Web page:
18

I currently have this LINQ/EF code in my application:

var rootCategoryItem = DatabaseContext.Categories
                            .Include("SubCategories")
                            .OrderBy(c => c.CategoryOrder)
                            .Single(c => c.CategoryId == 1);

I know in EF you can't filter Included items yet, and I can write some LINQ code to filter out the SubCategories that aren't needed... but the LINQ code gets converted to a horrendous SQL which is highly un-optimised. I could also write a stored proc that does this (and write a much better query than LINQ), but I really want to use pure EF.

So I'm left with 2 options (unless someone can see other options).

The first is to loop through the subcategories, remove the ones that aren't needed:

        var subCategoriesToFilter = rootCategoryItem.SubCategories.ToList();

        for (int i = 0; i < subCategoriesToFilter.Count; i++)
        {
            if (subCategoriesToFilter[i].Deleted)
                rootCategoryItem.SubCategories.Remove(subCategoriesToFilter[i]);
        }

The second option would be to have this in my view:

<ul class="treeview ui-accordion-content ui-helper-reset ui-widget-content ui-corner-bottom ui-accordion ui-widget ui-sortable ui-accordion-content-active">
@foreach (var categoryitem in Model.SubCategories.OrderBy(c => c.CategoryOrder))
{

    @if(!Model.Deleted)
    { 
        <li class="treelistitem" id="@Model.CategoryId">
            <div class="ui-accordion-header ui-state-default ui-corner-all ui-accordion-icons ui-sortable-handle first">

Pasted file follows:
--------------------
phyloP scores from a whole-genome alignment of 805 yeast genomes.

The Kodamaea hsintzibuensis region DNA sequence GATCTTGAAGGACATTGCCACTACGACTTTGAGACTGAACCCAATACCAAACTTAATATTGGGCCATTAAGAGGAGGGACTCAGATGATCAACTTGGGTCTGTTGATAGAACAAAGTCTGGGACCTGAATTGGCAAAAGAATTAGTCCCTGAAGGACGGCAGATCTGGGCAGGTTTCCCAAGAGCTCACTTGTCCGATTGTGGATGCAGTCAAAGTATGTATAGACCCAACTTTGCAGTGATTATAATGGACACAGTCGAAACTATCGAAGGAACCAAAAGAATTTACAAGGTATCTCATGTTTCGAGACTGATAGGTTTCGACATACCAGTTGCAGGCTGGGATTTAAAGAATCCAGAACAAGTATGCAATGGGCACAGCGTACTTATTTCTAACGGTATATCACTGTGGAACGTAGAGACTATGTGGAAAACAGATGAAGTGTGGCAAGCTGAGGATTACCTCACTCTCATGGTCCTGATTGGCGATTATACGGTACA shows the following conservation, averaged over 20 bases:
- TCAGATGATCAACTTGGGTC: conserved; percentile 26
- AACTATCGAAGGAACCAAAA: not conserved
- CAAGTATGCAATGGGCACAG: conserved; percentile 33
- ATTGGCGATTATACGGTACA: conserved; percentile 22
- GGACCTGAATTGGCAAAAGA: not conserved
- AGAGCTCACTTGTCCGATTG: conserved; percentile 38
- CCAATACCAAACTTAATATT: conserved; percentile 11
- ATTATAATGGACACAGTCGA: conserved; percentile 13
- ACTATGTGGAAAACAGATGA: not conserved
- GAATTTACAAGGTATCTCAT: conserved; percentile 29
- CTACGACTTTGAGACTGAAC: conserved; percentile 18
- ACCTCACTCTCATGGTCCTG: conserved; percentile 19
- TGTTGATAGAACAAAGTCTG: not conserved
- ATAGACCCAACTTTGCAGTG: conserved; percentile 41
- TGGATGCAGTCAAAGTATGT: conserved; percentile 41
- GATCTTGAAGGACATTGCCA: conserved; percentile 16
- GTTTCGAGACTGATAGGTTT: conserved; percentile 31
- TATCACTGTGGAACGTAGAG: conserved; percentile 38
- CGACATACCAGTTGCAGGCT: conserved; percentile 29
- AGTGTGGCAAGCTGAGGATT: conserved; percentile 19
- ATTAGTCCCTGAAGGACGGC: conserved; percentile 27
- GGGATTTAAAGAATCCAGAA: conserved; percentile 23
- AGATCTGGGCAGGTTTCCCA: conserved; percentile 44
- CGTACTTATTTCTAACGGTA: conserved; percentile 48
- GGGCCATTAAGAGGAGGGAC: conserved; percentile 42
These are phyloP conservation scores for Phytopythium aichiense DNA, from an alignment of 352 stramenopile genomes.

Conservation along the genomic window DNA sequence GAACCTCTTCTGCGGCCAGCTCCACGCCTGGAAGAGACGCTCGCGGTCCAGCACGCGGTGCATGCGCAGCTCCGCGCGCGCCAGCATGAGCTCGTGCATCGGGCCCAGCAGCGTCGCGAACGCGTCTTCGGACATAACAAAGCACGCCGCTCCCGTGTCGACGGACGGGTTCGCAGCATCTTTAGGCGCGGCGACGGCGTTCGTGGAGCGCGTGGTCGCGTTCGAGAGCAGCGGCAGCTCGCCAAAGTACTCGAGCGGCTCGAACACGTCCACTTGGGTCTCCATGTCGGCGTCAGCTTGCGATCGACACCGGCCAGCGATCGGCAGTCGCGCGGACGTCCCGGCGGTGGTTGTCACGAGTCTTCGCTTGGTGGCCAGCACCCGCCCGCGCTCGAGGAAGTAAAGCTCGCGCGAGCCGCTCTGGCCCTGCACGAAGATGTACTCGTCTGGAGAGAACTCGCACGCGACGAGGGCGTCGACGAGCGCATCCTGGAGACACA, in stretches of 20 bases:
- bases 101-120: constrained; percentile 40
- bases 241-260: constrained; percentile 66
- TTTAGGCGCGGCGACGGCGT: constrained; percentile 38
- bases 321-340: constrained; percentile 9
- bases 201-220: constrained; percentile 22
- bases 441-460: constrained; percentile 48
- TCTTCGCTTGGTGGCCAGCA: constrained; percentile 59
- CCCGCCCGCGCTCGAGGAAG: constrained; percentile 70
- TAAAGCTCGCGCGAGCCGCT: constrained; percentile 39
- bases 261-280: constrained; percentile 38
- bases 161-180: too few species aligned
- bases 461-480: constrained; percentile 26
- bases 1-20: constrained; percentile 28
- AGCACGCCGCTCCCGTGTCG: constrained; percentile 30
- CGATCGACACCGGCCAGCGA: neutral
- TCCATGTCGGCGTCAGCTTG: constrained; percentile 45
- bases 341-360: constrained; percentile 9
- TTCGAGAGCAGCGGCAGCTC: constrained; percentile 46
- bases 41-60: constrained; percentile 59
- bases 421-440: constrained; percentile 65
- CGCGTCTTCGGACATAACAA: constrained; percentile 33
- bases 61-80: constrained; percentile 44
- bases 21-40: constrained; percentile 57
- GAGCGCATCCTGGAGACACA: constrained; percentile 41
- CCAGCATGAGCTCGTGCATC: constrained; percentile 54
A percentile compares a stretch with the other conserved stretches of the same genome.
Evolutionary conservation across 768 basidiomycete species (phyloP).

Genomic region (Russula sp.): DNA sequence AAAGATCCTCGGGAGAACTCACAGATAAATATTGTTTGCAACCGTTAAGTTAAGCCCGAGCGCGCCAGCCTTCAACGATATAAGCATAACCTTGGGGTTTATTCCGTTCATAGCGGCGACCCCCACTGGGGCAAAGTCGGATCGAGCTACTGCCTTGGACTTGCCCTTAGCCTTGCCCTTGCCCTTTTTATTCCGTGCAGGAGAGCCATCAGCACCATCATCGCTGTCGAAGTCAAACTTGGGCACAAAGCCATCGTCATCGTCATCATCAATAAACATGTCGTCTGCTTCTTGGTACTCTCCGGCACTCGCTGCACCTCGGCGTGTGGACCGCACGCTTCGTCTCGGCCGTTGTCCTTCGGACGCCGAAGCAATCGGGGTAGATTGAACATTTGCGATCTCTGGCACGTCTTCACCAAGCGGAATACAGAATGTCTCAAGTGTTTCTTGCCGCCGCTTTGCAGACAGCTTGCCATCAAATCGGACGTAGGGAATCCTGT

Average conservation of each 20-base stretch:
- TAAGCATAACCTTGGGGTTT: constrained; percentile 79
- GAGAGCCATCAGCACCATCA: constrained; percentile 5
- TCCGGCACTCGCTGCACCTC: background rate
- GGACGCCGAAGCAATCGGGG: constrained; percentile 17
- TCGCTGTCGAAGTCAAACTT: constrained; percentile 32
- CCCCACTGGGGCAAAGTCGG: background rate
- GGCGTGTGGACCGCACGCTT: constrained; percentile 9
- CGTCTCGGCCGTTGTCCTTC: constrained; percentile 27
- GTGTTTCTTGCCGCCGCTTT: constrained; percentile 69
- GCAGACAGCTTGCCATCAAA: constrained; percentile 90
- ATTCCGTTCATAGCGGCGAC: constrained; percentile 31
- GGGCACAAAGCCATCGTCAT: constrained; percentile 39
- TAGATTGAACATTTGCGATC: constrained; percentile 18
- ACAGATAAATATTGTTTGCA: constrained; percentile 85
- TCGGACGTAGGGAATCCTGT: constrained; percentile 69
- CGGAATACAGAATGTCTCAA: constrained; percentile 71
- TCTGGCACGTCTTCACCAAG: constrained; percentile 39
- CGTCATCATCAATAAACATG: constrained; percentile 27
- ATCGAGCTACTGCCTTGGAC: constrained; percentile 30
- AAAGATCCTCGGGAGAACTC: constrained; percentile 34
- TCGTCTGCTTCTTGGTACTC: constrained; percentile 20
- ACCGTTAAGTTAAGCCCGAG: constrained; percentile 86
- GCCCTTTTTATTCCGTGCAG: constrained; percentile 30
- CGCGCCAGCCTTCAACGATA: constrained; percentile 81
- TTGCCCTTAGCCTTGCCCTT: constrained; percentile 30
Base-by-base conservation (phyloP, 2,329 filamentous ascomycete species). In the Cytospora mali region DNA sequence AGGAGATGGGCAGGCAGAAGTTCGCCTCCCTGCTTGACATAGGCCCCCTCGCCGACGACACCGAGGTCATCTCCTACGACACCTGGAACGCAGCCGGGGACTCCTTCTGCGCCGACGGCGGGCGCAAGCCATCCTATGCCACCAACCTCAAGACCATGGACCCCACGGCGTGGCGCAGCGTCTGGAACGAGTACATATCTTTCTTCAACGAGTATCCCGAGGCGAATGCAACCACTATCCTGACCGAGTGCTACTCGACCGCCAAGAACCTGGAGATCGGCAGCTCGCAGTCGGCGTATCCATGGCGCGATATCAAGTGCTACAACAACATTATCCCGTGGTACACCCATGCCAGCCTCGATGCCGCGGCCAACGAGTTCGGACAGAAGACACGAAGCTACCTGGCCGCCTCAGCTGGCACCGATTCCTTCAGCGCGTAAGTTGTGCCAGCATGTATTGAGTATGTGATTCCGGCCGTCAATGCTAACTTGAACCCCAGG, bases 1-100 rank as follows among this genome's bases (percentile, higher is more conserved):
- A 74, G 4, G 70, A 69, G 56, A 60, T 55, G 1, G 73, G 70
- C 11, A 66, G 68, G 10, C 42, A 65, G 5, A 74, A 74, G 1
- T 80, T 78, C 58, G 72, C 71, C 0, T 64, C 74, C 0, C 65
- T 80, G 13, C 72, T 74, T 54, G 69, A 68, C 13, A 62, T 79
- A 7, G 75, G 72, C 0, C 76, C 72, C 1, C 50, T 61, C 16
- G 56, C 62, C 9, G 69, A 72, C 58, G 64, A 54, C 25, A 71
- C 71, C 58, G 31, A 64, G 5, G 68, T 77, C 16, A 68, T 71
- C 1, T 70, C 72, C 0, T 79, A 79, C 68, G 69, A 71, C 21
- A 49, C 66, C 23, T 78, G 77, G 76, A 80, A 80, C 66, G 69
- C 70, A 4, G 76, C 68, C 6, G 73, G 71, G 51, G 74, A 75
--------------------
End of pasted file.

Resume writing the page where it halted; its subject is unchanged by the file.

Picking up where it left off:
<span class="clickable">
                <span class="ui-accordion-header-icon ui-icon treeviewicon treeviewplus"></span>
                <i class="glyphicon glyphicon-folder-open rightfolderpadding"></i><span class="categoryname">@Model.CategoryName</span>
            </span>
            </div>
           </li>
    }
}   
</ul>

Out of the 2, which one would be the best option? Or is there another option I'm missing?

The Solution

OK, Servy's is pretty much correct, I had to modify his answer to make it work:

        var rootCategoryItem = DatabaseContext.Categories
            .OrderBy(c => c.CategoryId)
            .ToList().Select(c => new Category()
            {
                SubCategories = c.SubCategories.Where(sub => !sub.Deleted).ToList(),    //make sure only undeleted subcategories are returned
                CategoryId = c.CategoryId,
                CategoryName = c.CategoryName,
                Category_ParentID = c.Category_ParentID,
                CategoryOrder = c.CategoryOrder,
                Parent_Category = c.Parent_Category,
                Deleted = c.Deleted
            }).Single(c => c.CategoryId == 1);

I had several errors trying to get Servy's solution to work:

The entity or complex type '.Category' cannot be constructed in a LINQ to Entities query

Cannot implicitly convert type to System.Collections.Generic.ICollection. An explicit conversion exists (are you missing a cast?)